Weizman uses the Garlasco episode to raise a larger question about the field of “forensic architecture” itself. He demonstrates, with great subtlety and narrative drive, how over the years the emphasis in humanitarian discourse has shifted from questions of witnessing and testimony to those of evidence. Invariably, things – buildings, objects, weapons and human remains like bones – are assumed to be mute, non-subjective, indicators of the truth of violence; unlike human beings, who lie, calculate, forget, and plan. This turn in forensics was something Weizman wrote about in a short book he co-authored with Thomas Keenan, Mengele’s Skull: The Advent of a Forensic Aesthetics (Sternberg Press 2012.) In that book, discussing the complicated efforts to determine whether human remains discovered in Brazil did indeed belong to Joseph Mengele, the authors demonstrate how “things” emerge in humanitarian law. In the absence of Mengele as a living body, the scientific and legal process of verifying the remains amounted to what the authors call “a trial of things” (25.) Crucially, Keenan and Weizman demonstrate that, in a situation where facts are always constructed, where science may or may not be able to produce a final verdict from the evidence of bones, law plays a stabilising function. The judgement of law is always in “excess of calculation” (23) it always searches for precision in the face of fuzziness. The investigations around Mengele’s remains inaugurated a new age of alliance between forensic science and humanitarian law. We might venture further, that the rise of this stabilising function of science and law – each of which looks to expel ambiguity – is connected to what Timothy Mitchell has called “the rule of experts,” where domains of knowledge pass increasingly into specialised zones of expertise.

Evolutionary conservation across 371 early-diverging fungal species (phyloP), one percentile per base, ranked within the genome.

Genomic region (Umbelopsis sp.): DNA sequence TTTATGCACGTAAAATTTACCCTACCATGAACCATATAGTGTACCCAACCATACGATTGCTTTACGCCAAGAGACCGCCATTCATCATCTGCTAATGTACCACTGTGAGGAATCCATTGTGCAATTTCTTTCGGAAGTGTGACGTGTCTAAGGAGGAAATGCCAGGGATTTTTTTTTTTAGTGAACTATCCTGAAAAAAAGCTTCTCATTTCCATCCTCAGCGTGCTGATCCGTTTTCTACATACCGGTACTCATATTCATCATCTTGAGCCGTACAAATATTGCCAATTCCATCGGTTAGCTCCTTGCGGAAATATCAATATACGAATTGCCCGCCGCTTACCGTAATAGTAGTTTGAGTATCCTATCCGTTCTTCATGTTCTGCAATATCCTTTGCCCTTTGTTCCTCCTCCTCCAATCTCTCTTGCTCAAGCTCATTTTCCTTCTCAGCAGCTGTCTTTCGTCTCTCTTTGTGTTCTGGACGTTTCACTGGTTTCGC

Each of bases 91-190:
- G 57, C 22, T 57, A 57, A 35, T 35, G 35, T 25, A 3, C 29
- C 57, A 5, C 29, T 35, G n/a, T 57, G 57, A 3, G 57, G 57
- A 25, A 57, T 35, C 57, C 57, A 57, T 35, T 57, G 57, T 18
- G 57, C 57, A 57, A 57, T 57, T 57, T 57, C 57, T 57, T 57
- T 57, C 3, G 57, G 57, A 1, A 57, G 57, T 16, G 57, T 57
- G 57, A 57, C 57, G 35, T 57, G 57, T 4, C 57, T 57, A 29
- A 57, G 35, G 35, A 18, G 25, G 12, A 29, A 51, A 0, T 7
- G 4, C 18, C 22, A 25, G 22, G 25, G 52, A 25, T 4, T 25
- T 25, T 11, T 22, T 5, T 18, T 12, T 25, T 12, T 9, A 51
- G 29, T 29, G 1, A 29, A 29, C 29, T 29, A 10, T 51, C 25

Such a situation is exemplified by the Garlasco case where, as Weizman states, “only the criminal can solve the crime.” Quite literally too, because Garlasco’s first assignment for HRW was a critical assessment of a bombing mission that he himself had planned when he was employed by the Pentagon. An anecdote like this explicates at once, the dangers of certainty, expertise, and calculation when they are expunged of all possibilities of ambiguity. Weizman’s critical eye turns here not only to nation-states that work with principles of collateral damage but also to human rights organisations which – by arguing on these grounds – justify such lines of thought. One possible alternative to this politics of precision, Weizman said during a discussion with Paul Gilroy in London earlier this year, is to move beyond an economy of calculability. The suggestion is less abstract than it sounds. To begin with, it doesn’t entail anything more than a recognition of the incalculable, the ambiguous, and the imprecise at the heart of all operations of science and law. As he writes in the book:
[I]n contemporary forensics, and through the thick field of interpretation and cross-investigation, the problems associated with human testimony – those of the subject – seem to be somewhat reproduced as the problems of the object (115)
A recognition of this fragility of objects, Weizman seems to suggest, can restore a political edge to humanitarianism beyond the pale of numbers.
8 August 2012